Why have you resigned from Business Insider?
That’s a good question. I think that over time companies change and people change. I launched BI UK in 2014, I was the very first hire in the UK, and that was an amazing thing to be part of that. People don’t realise now, but looking back in 2014 there wasn’t a Business Insider brand in Europe whatsoever. People in the US absolutely knew it but it took a couple of years for us to get to the point where we could interview CEOs and VCs and talk to big tech companies. Having done that and growing the team, and publishing some great stuff it was time to have a look for myself and see what I want to do and take some time out; you know, see what’s out there.
People may not remember this, but when you started at BI how old were you?
I’m 24 now and it was about 4 years ago, so I must have been about 20.
I certainly learned a lot, I’ll say that.
It’s interesting that you had that position of responsibility really quite young.
I joined The Kernel when I was 18 or 19, when I started in journalism. I joined as a writer and sort of became a manager and editor through that, and I did learn a lot very quickly as it was the kind of environment where you had to expand your responsibilities and step up. It’s like working in a startup, it’s very, very similar. And that’s the sort of environment I’ve always enjoyed.
Is it true that you first met BI because you and Milo [Yiannopoulos] tried to flog the Kernel to BI?
[Laughter] That’s an interesting rumour. I can’t talk about what we did with The Kernel and the sales process of that. Obviously we ultimately sold to The Daily Dot. But we were aware of BI in the Kernel days and sort of knew BI and liked the style of it and so I was certainly in touch with them when I was at The Kernel.
When you first got to BI, as you say, it wasn’t a brand recognised in the UK particularly, and I remember you telling me how that posed a bit of a catch 22 situation in terms of igniting your relationships with the tech industry, and that you came to a realisation that you just had to start writing [without access].
When we came here we wanted to have access to big companies like Apple, Facebook, Google, and also respected VCs and startups, and they didn’t know who we were. They thought we were a publication in scotland because we shared a name with a different publication. So for a long time, to try and get that access, we were in meetings and meetings or we couldn’t get meetings. And in the end the way we went about doing that was to just write about those companies and cover them without the access, and if you do smart journalism, even if you aren’t in the room with them, people take note of that.
I feel like you built up really quite a scrappy young team. And you guys were like the snotty nosed kids on the block…
[More laughter] And that was always the intention as well, that wasn’t an accident. We wanted to have that sort of attitude because BI UK was a young, growing company and what we wanted was young journalists who hadn’t necessarily been around tech journalism for a long time, not seasoned veterans from newspapers. It was about coming into quite an insular scene and saying, ‘we’re here, we’re going to cover this in a really exciting way, there are some great stories to tell’. I think we saw that when we dug into things like Crowdmix, Sam did things on Fling, Shona did a story on Blippar. We wanted to really dig in and find those stories and I think having a young team that was fresh to tech journalism really helped with that.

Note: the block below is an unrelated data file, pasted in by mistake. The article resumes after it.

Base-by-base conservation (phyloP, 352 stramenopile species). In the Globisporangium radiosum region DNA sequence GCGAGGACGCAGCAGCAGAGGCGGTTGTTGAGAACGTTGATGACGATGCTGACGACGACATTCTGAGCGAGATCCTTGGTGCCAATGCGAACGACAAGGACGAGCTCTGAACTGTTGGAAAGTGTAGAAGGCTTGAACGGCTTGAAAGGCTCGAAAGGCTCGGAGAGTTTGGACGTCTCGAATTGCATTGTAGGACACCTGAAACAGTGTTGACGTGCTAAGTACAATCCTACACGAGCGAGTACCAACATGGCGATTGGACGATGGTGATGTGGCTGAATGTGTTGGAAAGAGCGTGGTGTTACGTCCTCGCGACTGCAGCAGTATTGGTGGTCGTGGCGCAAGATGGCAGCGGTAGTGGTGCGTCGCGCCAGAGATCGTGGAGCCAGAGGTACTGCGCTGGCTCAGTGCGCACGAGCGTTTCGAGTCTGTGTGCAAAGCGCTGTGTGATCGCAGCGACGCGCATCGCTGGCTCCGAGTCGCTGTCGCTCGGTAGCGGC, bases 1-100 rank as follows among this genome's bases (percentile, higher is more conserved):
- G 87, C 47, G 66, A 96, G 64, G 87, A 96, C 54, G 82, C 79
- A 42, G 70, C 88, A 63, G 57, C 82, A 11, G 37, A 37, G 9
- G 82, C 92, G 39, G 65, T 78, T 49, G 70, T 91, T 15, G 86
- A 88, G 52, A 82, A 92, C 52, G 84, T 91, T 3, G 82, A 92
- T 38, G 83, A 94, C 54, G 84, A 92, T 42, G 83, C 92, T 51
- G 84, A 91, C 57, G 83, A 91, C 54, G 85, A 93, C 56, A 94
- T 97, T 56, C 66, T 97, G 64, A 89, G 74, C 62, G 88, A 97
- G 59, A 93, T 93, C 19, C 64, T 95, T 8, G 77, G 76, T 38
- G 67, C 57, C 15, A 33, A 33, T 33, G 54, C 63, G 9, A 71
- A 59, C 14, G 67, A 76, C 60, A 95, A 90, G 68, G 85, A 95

But it’s fair to say it wasn’t to everybody’s liking, was it?
There were detractors. There were people who didn’t like it. I remain banned from the TechJPR Facebook group for tech journalists and tech PR people. You know, you take these falls and you move on! I think a core sort of tension came when some people see the role of tech journalists as being a cheerleader for the industry. I’ve had tech CEOs and people say ‘why aren’t you just shouting out about what’s good, why aren’t you being the cheerleader that we need?’. And the counterpoint to that is yes there are always great things that you want to shout about and there are success stories that are fantastic to follow – and that’s really special when you get to do that – but also there are things that go wrong and there are layoffs and mistakes and decisions that don’t work, and we have a responsibility to cover that. And if the rest of the industry isn’t covering it and perhaps in the detail we thought it required, then it becomes even more important for us to pay attention. Because, you know, a hundred people lose their jobs when a startup goes bankrupt. It’s important that there’s a record and people understand how it happened. There was always that sort of debate, and that debate continues. It’s never going to go away.
How would you sum up your editing style, because at one point you were managing four others, so what was it like in your newsroom?
I think I always prefer to be hands off in terms of direction. Obviously we had a vision, which was to do great tech journalism and be that disruptive force. And I think as long as everyone is on board with that then that’s great. What I don’t like to do is say to a writer, ‘you are the artificial intelligence writer now’, ‘you are the VC writer now’. I think that’s wrong to do that as often people’s interests develop over time as they learn more about the scene, get more contacts. And actually I see the role of an editor as being the person to sort of help writers develop those interests and those contacts and help them find those stories. With Sam Shead, for example, we never said to him ‘right you cover artificial intelligence’. That was never an official conversation. Instead he gravitated towards that and it become a really cool part of what we did. Day to day the newsroom was me facilitating that team and making sure they could deliver really good stories, and then when I do go hands on is when we sort of get into the edit and sit in a room for half an hour and really get into it.